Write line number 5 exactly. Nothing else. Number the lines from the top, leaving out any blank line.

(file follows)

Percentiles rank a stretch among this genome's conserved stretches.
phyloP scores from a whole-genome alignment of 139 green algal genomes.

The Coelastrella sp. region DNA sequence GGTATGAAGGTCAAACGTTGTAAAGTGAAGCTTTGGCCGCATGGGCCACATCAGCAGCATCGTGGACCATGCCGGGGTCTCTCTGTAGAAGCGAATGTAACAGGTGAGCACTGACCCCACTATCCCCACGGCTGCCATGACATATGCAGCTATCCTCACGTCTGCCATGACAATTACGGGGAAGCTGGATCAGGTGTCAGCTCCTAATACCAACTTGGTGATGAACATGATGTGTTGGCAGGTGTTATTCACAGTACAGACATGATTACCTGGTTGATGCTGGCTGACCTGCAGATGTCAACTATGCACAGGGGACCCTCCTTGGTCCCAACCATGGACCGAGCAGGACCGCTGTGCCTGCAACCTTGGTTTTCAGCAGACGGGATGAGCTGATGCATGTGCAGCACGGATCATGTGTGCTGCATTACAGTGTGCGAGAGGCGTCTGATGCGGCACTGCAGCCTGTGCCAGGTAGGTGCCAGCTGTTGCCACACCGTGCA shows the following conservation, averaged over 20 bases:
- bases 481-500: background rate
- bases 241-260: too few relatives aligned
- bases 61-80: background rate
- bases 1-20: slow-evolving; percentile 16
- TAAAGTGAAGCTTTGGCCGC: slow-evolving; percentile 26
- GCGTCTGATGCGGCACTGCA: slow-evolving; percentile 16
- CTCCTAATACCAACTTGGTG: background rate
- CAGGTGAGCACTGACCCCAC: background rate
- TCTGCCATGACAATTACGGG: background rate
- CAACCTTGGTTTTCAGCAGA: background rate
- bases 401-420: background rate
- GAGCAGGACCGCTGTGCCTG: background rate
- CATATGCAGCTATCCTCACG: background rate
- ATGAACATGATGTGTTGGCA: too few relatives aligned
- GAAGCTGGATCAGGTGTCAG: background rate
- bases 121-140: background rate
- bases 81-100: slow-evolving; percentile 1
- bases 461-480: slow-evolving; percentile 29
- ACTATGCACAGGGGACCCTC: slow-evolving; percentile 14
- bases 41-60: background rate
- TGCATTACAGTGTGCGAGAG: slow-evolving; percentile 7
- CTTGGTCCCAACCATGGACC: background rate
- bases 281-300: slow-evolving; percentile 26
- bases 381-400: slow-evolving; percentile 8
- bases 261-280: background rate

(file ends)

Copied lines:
- bases 241-260: too few relatives aligned